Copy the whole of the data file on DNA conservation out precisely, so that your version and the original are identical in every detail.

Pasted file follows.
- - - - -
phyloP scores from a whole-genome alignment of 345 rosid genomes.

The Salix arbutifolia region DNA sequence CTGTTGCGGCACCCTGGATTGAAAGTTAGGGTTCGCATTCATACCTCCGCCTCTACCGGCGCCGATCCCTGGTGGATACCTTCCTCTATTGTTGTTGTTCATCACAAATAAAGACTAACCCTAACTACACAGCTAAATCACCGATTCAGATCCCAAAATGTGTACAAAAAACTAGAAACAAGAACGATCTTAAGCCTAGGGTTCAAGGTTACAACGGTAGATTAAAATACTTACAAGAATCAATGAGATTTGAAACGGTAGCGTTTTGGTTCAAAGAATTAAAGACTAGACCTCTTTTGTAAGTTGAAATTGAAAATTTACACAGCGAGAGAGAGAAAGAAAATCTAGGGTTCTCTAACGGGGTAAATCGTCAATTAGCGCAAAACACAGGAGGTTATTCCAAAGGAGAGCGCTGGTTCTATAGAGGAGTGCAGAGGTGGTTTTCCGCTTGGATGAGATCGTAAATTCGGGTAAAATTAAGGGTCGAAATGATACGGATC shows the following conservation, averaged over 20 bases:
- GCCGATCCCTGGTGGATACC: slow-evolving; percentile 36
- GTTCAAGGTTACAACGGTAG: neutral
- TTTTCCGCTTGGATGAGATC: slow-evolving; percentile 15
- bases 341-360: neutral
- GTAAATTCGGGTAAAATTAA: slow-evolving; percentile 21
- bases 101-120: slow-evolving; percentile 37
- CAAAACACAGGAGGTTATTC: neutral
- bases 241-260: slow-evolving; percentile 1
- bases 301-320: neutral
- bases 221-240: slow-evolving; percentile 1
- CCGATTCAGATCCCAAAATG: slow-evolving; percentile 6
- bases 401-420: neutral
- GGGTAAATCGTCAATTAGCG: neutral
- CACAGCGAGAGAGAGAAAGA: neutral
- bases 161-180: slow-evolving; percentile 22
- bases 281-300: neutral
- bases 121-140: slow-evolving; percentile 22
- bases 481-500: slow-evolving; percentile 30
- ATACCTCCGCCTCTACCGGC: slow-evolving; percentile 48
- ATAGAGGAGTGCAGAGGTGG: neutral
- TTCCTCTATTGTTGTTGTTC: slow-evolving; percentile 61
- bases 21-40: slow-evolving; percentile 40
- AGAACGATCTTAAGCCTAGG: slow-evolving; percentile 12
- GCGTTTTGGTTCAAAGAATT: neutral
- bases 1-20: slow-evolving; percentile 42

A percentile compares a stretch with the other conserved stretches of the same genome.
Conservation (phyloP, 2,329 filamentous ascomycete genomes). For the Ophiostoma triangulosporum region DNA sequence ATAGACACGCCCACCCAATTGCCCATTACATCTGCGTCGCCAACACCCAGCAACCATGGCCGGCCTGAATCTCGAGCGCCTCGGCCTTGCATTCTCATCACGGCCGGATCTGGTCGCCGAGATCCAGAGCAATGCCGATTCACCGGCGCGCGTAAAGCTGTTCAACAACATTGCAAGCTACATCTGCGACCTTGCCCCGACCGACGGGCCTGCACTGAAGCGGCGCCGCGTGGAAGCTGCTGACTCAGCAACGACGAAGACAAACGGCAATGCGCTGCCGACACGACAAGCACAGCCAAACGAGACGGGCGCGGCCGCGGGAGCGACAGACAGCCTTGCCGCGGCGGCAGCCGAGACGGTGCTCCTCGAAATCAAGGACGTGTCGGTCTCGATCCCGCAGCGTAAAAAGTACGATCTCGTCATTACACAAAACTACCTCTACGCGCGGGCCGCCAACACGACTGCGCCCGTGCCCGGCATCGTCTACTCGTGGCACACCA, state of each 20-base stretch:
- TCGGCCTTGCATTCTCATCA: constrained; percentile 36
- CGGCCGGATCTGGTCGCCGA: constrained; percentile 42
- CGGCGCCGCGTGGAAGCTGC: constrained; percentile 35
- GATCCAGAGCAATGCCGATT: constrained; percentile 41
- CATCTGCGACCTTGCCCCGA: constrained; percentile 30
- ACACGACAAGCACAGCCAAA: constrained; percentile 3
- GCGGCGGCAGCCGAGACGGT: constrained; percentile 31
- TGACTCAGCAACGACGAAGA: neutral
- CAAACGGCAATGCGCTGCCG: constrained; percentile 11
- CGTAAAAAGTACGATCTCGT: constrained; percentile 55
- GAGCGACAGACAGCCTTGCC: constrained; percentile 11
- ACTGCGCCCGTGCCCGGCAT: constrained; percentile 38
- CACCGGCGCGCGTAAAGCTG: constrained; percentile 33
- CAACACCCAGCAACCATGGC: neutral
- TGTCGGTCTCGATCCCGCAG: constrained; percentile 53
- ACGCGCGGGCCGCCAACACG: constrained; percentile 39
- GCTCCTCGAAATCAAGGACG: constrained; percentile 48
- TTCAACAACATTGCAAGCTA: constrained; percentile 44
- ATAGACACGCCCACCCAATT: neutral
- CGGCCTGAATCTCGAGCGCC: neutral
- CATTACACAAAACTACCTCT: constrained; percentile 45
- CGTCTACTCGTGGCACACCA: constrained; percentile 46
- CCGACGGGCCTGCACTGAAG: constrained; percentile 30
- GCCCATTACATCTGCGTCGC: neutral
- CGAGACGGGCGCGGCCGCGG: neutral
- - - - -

phyloP scores from a whole-genome alignment of 345 rosid genomes.

The Salix arbutifolia region DNA sequence CTGTTGCGGCACCCTGGATTGAAAGTTAGGGTTCGCATTCATACCTCCGCCTCTACCGGCGCCGATCCCTGGTGGATACCTTCCTCTATTGTTGTTGTTCATCACAAATAAAGACTAACCCTAACTACACAGCTAAATCACCGATTCAGATCCCAAAATGTGTACAAAAAACTAGAAACAAGAACGATCTTAAGCCTAGGGTTCAAGGTTACAACGGTAGATTAAAATACTTACAAGAATCAATGAGATTTGAAACGGTAGCGTTTTGGTTCAAAGAATTAAAGACTAGACCTCTTTTGTAAGTTGAAATTGAAAATTTACACAGCGAGAGAGAGAAAGAAAATCTAGGGTTCTCTAACGGGGTAAATCGTCAATTAGCGCAAAACACAGGAGGTTATTCCAAAGGAGAGCGCTGGTTCTATAGAGGAGTGCAGAGGTGGTTTTCCGCTTGGATGAGATCGTAAATTCGGGTAAAATTAAGGGTCGAAATGATACGGATC shows the following conservation, averaged over 20 bases:
- GCCGATCCCTGGTGGATACC: slow-evolving; percentile 36
- GTTCAAGGTTACAACGGTAG: neutral
- TTTTCCGCTTGGATGAGATC: slow-evolving; percentile 15
- bases 341-360: neutral
- GTAAATTCGGGTAAAATTAA: slow-evolving; percentile 21
- bases 101-120: slow-evolving; percentile 37
- CAAAACACAGGAGGTTATTC: neutral
- bases 241-260: slow-evolving; percentile 1
- bases 301-320: neutral
- bases 221-240: slow-evolving; percentile 1
- CCGATTCAGATCCCAAAATG: slow-evolving; percentile 6
- bases 401-420: neutral
- GGGTAAATCGTCAATTAGCG: neutral
- CACAGCGAGAGAGAGAAAGA: neutral
- bases 161-180: slow-evolving; percentile 22
- bases 281-300: neutral
- bases 121-140: slow-evolving; percentile 22
- bases 481-500: slow-evolving; percentile 30
- ATACCTCCGCCTCTACCGGC: slow-evolving; percentile 48
- ATAGAGGAGTGCAGAGGTGG: neutral
- TTCCTCTATTGTTGTTGTTC: slow-evolving; percentile 61
- bases 21-40: slow-evolving; percentile 40
- AGAACGATCTTAAGCCTAGG: slow-evolving; percentile 12
- GCGTTTTGGTTCAAAGAATT: neutral
- bases 1-20: slow-evolving; percentile 42

A percentile compares a stretch with the other conserved stretches of the same genome.
Conservation (phyloP, 2,329 filamentous ascomycete genomes). For the Ophiostoma triangulosporum region DNA sequence ATAGACACGCCCACCCAATTGCCCATTACATCTGCGTCGCCAACACCCAGCAACCATGGCCGGCCTGAATCTCGAGCGCCTCGGCCTTGCATTCTCATCACGGCCGGATCTGGTCGCCGAGATCCAGAGCAATGCCGATTCACCGGCGCGCGTAAAGCTGTTCAACAACATTGCAAGCTACATCTGCGACCTTGCCCCGACCGACGGGCCTGCACTGAAGCGGCGCCGCGTGGAAGCTGCTGACTCAGCAACGACGAAGACAAACGGCAATGCGCTGCCGACACGACAAGCACAGCCAAACGAGACGGGCGCGGCCGCGGGAGCGACAGACAGCCTTGCCGCGGCGGCAGCCGAGACGGTGCTCCTCGAAATCAAGGACGTGTCGGTCTCGATCCCGCAGCGTAAAAAGTACGATCTCGTCATTACACAAAACTACCTCTACGCGCGGGCCGCCAACACGACTGCGCCCGTGCCCGGCATCGTCTACTCGTGGCACACCA, state of each 20-base stretch:
- TCGGCCTTGCATTCTCATCA: constrained; percentile 36
- CGGCCGGATCTGGTCGCCGA: constrained; percentile 42
- CGGCGCCGCGTGGAAGCTGC: constrained; percentile 35
- GATCCAGAGCAATGCCGATT: constrained; percentile 41
- CATCTGCGACCTTGCCCCGA: constrained; percentile 30
- ACACGACAAGCACAGCCAAA: constrained; percentile 3
- GCGGCGGCAGCCGAGACGGT: constrained; percentile 31
- TGACTCAGCAACGACGAAGA: neutral
- CAAACGGCAATGCGCTGCCG: constrained; percentile 11
- CGTAAAAAGTACGATCTCGT: constrained; percentile 55
- GAGCGACAGACAGCCTTGCC: constrained; percentile 11
- ACTGCGCCCGTGCCCGGCAT: constrained; percentile 38
- CACCGGCGCGCGTAAAGCTG: constrained; percentile 33
- CAACACCCAGCAACCATGGC: neutral
- TGTCGGTCTCGATCCCGCAG: constrained; percentile 53
- ACGCGCGGGCCGCCAACACG: constrained; percentile 39
- GCTCCTCGAAATCAAGGACG: constrained; percentile 48
- TTCAACAACATTGCAAGCTA: constrained; percentile 44
- ATAGACACGCCCACCCAATT: neutral
- CGGCCTGAATCTCGAGCGCC: neutral
- CATTACACAAAACTACCTCT: constrained; percentile 45
- CGTCTACTCGTGGCACACCA: constrained; percentile 46
- CCGACGGGCCTGCACTGAAG: constrained; percentile 30
- GCCCATTACATCTGCGTCGC: neutral
- CGAGACGGGCGCGGCCGCGG: neutral